Modular display systems provide a compromise between the simplicity of full-unit replacement and the complexity of component-level repair and maintenance.  These systems provide an integrated display, media player, and power supplies designed to operate together.  They are often in one enclosure and provide for modular replacement of only the elements that may fail.  This saves considerable cost and time in keeping an outdoor digital display operating.  Smaller modules can be pre-stocked and replaced when needed, and the large and bulky display panel itself is only removed and replaced if it is the element that fails.

What About the Source Video?

Most outdoor displays available today provide for a variety of video signal inputs similar to indoor displays, including HDMI, DVI, and DisplayPort.  Thus, it can be tempting to utilize the same source player hardware as for indoor units.  Unfortunately, the temperature and environmental issues that displays face, as well as security issues in unprotected outdoor spaces, make this selection much more difficult.

Most player hardware is designed for indoor use and to utilize external air for cooling.  Many systems, including compact Intel Next Unit of Computing (NUC) player PCs and industrial fan-less indoor media players, are only rated for temperatures up to 50°C.  Even high-temperature players must be mechanically attached to the displays and power, video, and network connections and secured against tampering.

Display manufacturers such as Samsung and LG include integrated player software for their branded solutions and a small subset of third-party solutions.  Other companies, such as Delphi Display Systems, include full-media-player computers in the same sealed enclosures as the display.  These integrated players have the advantage of being secure and designed as a unit for full outdoor operation.

Updating Media

Whether your media player is integrated into the display or attached to it, media updates can also be challenging outdoors.  Choices are similar to indoor environments, but the complexity and cost structure can be very different (Fig. 5).

Fig. 5:  A typical outdoor digital-signage system comprises several elements in addition to the displays themselves, including media storage, a content delivery mechanism, and content mastering.

Wi-Fi systems that are ubiquitous indoors often behave very differently outdoors, and many require specific antennas and signal boosters to ensure reliable connection.  Effects of weather and temperature extremes on the signal and antenna materials, the difficulty in routing cabling to outdoor antennas, a combination of large open spaces and sometimes significant obstructions to radio-wave propagation, and the typically far greater distances between router and display outdoors all contribute to unique challenges in implementing reliable outdoor Wi-Fi connectivity.  Wired Ethernet, easily installable into a building’s drop ceiling plenum, can be nearly impossible to add to outdoor environments.  Permits, trenching, hardscape replacement, and durability requirements of cables for outdoor use may dwarf the cost of the actual display.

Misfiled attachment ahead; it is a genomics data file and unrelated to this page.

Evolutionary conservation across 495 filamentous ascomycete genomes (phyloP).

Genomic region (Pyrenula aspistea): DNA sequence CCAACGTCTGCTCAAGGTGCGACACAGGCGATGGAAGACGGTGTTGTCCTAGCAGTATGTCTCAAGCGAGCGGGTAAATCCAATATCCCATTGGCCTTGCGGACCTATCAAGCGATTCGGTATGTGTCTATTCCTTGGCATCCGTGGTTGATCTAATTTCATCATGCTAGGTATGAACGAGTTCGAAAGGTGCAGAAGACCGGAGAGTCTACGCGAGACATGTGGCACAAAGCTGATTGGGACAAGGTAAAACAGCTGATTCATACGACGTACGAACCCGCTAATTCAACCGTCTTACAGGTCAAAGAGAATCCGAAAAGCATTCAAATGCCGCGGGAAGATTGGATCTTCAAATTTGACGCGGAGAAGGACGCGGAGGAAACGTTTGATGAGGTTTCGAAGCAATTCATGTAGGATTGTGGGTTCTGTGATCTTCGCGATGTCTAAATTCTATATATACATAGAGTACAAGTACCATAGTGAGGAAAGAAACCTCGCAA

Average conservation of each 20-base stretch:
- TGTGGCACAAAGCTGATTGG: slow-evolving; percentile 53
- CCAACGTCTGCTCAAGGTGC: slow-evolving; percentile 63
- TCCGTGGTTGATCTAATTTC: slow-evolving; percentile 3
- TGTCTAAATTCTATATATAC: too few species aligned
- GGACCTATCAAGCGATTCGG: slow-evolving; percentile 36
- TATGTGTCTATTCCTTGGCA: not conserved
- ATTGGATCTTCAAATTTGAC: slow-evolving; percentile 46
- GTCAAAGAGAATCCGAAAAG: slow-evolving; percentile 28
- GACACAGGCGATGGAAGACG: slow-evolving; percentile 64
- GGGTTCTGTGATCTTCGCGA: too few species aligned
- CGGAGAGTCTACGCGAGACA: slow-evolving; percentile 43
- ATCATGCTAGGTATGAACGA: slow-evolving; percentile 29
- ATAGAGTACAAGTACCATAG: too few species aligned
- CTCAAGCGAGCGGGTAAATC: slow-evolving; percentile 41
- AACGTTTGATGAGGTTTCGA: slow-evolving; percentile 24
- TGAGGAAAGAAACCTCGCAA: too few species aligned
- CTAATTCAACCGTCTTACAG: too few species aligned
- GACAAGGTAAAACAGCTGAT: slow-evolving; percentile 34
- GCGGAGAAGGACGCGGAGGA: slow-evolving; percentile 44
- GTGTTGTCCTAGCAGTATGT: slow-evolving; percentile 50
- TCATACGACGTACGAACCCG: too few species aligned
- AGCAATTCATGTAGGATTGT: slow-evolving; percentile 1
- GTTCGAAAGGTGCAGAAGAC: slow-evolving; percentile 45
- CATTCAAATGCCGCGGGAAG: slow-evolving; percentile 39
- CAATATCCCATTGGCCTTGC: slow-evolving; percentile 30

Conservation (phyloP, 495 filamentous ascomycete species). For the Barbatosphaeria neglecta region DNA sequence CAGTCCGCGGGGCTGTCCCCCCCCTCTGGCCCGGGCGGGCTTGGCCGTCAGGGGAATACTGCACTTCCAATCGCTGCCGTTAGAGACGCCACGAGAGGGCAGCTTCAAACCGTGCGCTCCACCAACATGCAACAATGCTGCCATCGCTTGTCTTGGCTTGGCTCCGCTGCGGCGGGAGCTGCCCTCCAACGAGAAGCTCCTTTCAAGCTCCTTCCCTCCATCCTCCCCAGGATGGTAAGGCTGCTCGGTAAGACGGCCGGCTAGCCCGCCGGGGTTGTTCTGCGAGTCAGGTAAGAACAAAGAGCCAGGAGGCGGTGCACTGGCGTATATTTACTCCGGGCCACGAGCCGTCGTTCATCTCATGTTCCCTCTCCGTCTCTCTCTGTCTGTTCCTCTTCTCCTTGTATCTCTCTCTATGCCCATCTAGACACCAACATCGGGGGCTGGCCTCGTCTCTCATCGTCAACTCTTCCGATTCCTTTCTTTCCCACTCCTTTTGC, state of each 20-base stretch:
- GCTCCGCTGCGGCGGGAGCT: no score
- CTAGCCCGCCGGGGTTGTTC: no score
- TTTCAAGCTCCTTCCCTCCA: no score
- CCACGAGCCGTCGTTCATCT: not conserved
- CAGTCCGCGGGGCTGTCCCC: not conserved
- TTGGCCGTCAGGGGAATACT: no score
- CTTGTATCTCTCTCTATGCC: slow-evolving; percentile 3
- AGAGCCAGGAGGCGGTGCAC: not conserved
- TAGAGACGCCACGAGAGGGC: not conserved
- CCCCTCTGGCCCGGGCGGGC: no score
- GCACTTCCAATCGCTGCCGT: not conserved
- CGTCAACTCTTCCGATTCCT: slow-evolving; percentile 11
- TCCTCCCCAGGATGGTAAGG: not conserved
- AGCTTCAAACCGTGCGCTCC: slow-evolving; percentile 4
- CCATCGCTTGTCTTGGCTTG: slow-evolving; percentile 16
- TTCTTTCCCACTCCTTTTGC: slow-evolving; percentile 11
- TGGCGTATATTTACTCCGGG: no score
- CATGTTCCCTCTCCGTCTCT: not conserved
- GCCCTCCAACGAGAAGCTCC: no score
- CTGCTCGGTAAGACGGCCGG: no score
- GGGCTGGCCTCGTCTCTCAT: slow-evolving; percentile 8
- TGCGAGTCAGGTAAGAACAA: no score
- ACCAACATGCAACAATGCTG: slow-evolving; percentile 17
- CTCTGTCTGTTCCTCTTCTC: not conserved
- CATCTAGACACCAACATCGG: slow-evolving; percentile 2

Cellular updates, often too complex or costly for indoor systems, can be the most reliable choice for outdoor installations.  Cellular data systems are designed for outdoor and mobile use, optimized for the multipath reflection and fading effects of outdoor obstructions, and easily cover wide areas.  Antenna selection and positioning are concerns, but strong cellular signals and carriers that are ubiquitous in urban and suburban areas make it easy to provide content updates without requiring infrastructure modifications or a dedicated Wi-Fi infrastructure.

Outdoor Displays: A Unique Animal

Delivering the right message and ensuring compelling or informative content is a primary concern for all digital-signage systems.  When incorporating smaller outdoor displays into a digital-signage system, location, hardware, sunlight readability, durability, and reliability are key components that must be considered.  While many outdoor display options are available today, they fit very different applications and there is no single solution that is optimal for all installations.  Ignoring the environment, display longevity, and maintenance concerns can result in an outdoor signage installation that can become dim and unreadable in a few months to a few years, or fail entirely.  Understanding the different environmental and maintenance requirements for an outdoor digital sign greatly improves the designer’s chances of selecting the right display and ensuring years of compelling, reliable messaging for outdoor display systems.

Delphi Display Systems’ signage is environmentally sealed, providing a more robust and maintenance-free solution for customers.  Many of its systems also incorporate ¼-wave polarizing filters for better visibility with polarized sunglasses.  Future challenges include innovations to significantly reduce the cost of outdoor signage systems, improve outdoor display energy efficiency and power management, incorporate fine-pitch LED displays and OLED technologies into robust outdoor systems, further improve the visual clarity and contrast ratio of outdoor display solutions, and provide innovative off-grid zero-energy display systems for outdoor applications where reliable power is cost prohibitive.  •

Benjamin Medvitz is the director of hardware engineering with Delphi Display Systems. He can be reached at